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Walker Reaches Deal With Kimberly-Clark Worth Up To $28M

Governor Looks To Keep Consumer Products Facility In Wisconsin

Gov. Scott Walker
Wisconsin Gov. Scott Walker delivers his state of the state address to a joint session of the Legislature in Madison, Wis. on Jan. 10, 2017. Andy Manis/AP Photo

Wisconsin Gov. Scott Walker has reached a deal with consumer-products giant Kimberly-Clark Corp. worth up to $28 million over five years to keep a plant open and save nearly 400 jobs.

The deal Walker announced Thursday at the Cold Springs facility in Fox Crossing, near Neenah, was reached under powers Walker currently has but that would be taken away under a bill Republicans passed in a lame-duck session last week. Walker called for the bills Thursday from the Legislature, meaning he has six days to take action on them.

The deal with Kimberly-Clark is through the state’s economic development agency. Under the lame-duck bill, the Legislature, not the governor, would have to approve such deals in the future.

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Under the deal, Kimberly-Clark will have to retain 388 jobs with an annual payroll of more $30 million. Walker said Kimberly-Clark will also invest up to $200 million at the plant over the next five years.

“This is about a long-term commitment to this company, to this community, to this state, and I couldn’t be more proud to be a part of it,” Walker said at the announcement. “To me if there was any talk about a legacy, I want this to be my legacy. That we protected these kind of jobs, not as a handout, but because we knew if we invest in people like you, you won’t let us down.”

Walker made the announcement alongside company officials.

“Wisconsin has been an important home for Kimberly-Clark since 1872, and we are grateful for the many proactive efforts to create an economic situation that would allow us to keep the Cold Spring facility open,” said John Dietrich, vice president of global manufacturing for Kimberly-Clark in a statement. “We look forward to continuing our 146-year commitment to making lives better for our consumers, and to continue being a strong corporate citizen in Wisconsin.”

According to the statement released by the governor Thursday, the credits can only be earned if the company keeps all 388 employees through 2023 and makes at least $200 million in investments at the facility over the next five years.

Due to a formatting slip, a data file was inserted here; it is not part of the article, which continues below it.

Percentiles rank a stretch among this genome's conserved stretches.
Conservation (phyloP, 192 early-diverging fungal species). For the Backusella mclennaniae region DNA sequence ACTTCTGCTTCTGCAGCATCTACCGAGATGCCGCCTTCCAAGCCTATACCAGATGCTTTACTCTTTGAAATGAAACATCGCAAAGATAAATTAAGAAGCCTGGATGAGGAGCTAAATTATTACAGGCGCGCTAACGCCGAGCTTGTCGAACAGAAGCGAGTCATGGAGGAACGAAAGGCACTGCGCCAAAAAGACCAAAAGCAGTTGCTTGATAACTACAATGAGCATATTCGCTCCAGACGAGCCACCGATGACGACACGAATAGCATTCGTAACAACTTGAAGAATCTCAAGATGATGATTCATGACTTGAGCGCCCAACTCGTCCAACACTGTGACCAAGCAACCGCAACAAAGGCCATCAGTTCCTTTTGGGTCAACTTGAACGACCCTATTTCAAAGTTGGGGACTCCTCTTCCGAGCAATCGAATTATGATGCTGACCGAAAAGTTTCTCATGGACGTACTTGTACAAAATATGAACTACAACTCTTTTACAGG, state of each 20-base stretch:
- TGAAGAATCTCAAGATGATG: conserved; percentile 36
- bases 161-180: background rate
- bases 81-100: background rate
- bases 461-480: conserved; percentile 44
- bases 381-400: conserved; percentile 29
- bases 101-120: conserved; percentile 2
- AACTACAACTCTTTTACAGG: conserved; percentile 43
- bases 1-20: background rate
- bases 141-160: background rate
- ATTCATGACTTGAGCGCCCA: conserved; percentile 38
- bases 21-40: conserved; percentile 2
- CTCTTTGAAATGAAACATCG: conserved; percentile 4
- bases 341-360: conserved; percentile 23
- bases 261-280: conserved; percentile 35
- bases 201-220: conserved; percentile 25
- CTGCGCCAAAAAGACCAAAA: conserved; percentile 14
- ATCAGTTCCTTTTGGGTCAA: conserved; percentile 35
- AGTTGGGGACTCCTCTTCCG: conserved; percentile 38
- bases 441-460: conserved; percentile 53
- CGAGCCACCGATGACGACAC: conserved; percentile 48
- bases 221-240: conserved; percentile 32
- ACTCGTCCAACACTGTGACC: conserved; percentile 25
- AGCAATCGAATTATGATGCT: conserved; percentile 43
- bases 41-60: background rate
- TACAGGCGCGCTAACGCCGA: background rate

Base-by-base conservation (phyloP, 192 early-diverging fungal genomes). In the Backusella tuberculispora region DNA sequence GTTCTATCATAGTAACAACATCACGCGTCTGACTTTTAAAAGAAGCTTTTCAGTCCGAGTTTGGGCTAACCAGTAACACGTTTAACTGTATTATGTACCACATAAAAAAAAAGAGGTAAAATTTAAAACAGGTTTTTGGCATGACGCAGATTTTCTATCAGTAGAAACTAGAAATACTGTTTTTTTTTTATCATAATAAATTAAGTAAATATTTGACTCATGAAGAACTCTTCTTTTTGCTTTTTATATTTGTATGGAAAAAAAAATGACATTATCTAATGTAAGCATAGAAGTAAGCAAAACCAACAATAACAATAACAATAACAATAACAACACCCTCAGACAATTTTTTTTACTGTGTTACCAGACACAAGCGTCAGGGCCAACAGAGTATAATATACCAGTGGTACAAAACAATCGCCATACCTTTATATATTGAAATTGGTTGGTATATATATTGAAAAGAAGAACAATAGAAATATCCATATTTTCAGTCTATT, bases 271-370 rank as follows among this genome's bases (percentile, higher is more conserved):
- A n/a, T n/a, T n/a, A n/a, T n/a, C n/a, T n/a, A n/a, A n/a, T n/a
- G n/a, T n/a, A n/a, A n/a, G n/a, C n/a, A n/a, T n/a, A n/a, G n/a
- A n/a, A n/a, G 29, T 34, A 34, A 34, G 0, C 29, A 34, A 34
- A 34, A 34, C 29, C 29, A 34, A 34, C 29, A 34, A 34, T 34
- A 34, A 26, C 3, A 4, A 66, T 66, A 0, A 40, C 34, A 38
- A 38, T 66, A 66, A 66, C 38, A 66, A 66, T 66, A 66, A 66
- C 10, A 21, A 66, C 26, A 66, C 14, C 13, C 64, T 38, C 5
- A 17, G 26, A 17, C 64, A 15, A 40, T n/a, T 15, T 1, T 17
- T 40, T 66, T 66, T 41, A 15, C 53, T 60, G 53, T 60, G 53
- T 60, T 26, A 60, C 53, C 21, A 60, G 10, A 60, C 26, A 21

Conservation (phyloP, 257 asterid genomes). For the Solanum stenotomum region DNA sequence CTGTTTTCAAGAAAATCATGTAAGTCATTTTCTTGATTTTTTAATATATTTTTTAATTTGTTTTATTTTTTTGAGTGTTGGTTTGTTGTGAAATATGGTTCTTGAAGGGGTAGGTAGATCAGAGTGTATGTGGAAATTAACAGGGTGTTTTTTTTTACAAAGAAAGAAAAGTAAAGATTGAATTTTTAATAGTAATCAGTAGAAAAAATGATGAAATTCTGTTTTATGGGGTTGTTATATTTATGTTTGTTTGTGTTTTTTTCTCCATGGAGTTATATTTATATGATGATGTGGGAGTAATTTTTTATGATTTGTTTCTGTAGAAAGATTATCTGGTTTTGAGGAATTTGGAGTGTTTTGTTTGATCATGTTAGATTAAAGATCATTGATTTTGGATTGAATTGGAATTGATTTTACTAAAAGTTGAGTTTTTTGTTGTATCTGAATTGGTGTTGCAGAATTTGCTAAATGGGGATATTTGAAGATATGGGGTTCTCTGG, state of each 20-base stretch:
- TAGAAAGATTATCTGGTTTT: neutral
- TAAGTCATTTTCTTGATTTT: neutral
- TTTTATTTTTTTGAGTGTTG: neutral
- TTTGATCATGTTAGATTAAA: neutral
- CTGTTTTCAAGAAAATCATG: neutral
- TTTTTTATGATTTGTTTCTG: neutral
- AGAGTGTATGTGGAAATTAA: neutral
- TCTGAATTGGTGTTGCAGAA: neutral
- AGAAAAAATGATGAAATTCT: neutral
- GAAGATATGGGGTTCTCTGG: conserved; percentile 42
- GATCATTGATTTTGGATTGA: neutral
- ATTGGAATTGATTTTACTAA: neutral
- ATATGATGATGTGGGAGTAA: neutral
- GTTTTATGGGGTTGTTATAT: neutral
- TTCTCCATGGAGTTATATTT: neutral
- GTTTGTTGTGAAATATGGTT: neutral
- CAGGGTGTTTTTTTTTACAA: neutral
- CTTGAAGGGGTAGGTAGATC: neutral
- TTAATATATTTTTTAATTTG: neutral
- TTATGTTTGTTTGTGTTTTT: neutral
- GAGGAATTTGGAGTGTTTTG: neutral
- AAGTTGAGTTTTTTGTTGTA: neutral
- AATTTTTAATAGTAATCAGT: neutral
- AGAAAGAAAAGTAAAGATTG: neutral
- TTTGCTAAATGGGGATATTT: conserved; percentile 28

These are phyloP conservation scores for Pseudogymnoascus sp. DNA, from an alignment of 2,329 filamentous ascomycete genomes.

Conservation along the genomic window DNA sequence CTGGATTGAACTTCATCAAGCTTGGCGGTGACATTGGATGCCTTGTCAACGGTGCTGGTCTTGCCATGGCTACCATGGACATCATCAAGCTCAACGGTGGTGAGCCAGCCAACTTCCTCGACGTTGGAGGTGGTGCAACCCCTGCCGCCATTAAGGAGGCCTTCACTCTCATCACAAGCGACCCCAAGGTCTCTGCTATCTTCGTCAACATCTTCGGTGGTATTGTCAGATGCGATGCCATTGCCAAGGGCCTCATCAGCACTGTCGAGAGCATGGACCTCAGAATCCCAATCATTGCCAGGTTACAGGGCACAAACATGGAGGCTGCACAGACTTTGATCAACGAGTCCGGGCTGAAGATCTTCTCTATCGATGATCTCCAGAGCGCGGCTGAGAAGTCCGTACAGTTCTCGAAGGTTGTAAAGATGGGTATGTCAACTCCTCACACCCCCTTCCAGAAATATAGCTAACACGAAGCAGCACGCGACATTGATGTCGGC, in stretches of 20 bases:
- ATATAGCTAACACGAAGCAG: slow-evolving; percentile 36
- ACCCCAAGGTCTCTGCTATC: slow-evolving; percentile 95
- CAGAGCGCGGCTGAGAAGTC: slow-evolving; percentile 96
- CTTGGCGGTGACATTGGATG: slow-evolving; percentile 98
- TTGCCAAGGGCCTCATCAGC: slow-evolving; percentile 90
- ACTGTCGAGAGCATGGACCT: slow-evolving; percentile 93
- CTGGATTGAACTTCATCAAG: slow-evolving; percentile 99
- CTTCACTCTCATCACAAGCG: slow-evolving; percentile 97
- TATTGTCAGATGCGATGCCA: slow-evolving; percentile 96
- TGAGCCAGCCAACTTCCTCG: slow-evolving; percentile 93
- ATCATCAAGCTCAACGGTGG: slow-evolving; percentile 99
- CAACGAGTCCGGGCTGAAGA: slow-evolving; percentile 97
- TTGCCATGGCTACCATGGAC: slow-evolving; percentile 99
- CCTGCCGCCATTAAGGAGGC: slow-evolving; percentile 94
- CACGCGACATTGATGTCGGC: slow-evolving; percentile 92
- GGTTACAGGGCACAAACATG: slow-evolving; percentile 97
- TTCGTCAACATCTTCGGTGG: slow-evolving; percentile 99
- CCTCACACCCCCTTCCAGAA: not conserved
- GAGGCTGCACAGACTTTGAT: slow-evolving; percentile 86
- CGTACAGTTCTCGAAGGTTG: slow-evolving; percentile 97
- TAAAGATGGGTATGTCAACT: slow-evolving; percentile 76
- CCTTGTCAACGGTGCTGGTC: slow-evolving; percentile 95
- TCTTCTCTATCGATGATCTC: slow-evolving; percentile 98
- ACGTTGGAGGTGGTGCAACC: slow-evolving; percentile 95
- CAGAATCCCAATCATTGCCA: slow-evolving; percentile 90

Sen. Roger Roth, R-Appleton, has been pushing for a way to keep the company in Wisconsin.

“This is great news for the workers at the Cold Spring facility as well as the families, businesses and communities of the Fox Valley,” Roth is quoted as saying in the statement.

After news broke of the deal, Democratic Gov.-elect Tony Evers again asked Walker to veto the bill that would prevent him from cutting certain economic development deals of his own in the future.

Evers said the governor “shouldn’t be hamstrung when it comes to economic development” and called for Walker to veto the measure.

Evers said Republicans “played politics” with Kimberly-Clark for months. A larger tax incentive deal died after Republicans couldn’t get enough votes to pass it in the Senate.

On Thursday, Walker claimed he didn’t know of anyone who is opposed to the deal with Kimberly-Clark.

“I don’t know of anybody who’s objecting to this,” Walker said. “If any body is against this, I have yet to hear about it. They might be using it for other political purposes to make points on it, but in terms of this deal for these employees for the impact on this community and on the state, I think it’s pretty universal. People believe this is a good thing.”

The Wisconsin announcement came on the same day that Kimberly-Clark announced it would close a facility in Arkansas that employs nearly 350 workers.

Editor’s note: This story was updated at 5:31 p.m. Thursday, Dec. 13, 2018 to include additional comments from Gov. Scott Walker. Patty Murray contributed to this report.